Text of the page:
Appearing before cheering supporters, Mayor Ray Nagin thanked them and then called for everyone in the city to come together in harmony. He said the time had come to start the healing process.
He also spoke optimistically about efforts to bring the city back from the devastation caused by Hurricane Katrina eight months ago, using federal funds and a recovery program he defended throughout his campaign.
"We now have $3 billion for levees, we have $8 billion for incentives, we have $10 billion for housing. New Orleans, delivering on your promise," he said.
Nagin's opponent, Louisiana Lieutenant Governor Mitch Landrieu, also called for citizens of New Orleans to come together and help the mayor move forward with his recovery plan.
"We, as a people, have got to come together so that we can speak with one voice and one purpose, and I am asking you to join with me in supporting Mayor Nagin and his administration and the people of this city to get this city back again," he said.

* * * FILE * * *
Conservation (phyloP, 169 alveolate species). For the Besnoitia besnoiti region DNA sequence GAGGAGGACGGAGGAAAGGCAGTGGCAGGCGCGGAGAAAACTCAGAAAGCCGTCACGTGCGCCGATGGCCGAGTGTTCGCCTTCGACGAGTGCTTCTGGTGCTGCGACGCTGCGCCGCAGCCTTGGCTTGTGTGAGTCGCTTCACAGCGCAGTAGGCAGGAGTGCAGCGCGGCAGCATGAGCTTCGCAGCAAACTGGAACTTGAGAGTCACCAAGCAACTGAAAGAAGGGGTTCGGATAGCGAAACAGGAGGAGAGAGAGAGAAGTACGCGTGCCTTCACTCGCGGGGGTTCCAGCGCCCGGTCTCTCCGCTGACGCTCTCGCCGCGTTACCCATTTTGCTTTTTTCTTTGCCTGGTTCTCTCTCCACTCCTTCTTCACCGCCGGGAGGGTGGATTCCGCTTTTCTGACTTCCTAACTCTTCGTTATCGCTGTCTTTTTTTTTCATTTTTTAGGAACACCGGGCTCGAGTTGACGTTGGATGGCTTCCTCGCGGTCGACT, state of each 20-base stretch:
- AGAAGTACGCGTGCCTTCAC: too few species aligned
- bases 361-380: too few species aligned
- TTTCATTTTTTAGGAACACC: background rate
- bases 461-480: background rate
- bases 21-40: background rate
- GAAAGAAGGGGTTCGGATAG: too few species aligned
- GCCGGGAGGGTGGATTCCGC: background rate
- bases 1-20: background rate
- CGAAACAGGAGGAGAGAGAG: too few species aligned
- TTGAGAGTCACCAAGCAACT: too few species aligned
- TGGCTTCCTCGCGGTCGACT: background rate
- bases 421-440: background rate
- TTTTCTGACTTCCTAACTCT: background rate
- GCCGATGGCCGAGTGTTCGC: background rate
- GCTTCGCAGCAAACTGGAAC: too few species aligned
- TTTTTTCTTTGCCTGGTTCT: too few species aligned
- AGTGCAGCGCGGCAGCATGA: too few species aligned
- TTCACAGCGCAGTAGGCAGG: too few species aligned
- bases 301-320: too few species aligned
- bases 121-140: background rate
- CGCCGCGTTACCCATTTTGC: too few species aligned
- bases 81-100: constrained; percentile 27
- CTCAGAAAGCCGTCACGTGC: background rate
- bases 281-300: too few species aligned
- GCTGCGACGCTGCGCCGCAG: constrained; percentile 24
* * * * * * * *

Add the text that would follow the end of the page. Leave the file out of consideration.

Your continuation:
The two men met in this runoff election after a contest in April, in which there were two dozen candidates, failed to produce a majority winner. In almost daily joint appearances and debates over the past few weeks, Nagin and Landrieu displayed a respectful, friendly manner with each other.
Landrieu argued that new leadership was needed to move the recovery forward, while Nagin insisted that his plan was working and that changing leaders at this time would not be a good idea.
Race played a role in the election. Nagin is black and Landrieu is white. Many black voters said they wanted to maintain a black in the mayor's office, while some white voters expressed dissatisfaction with Nagin's post-Katrina performance and remarks he made earlier this year about keeping New Orleans a "chocolate city." Many whites interpreted this to mean he would be working exclusively for blacks and not concerned with issues of importance to the white community.
But early examination of voting results shows that Nagin did win votes in some largely white areas of the city, while winning large margins among blacks. Many black people from New Orleans were displaced by flooding following Hurricane Katrina and remain in temporary homes around the country. New Orleans currently has less than half the population it had before Katrina.
Mayor Nagin will be formally sworn in for his new term on May 31, the day before the new hurricane season officially begins. The U.S. Army Corps of Engineers recently announced that all its work on the New Orleans levee system will not be complete by June 1, as previously promised. New Orleans could face further damage and disruption of recovery efforts if another storm were to hit anywhere near the city in the months ahead.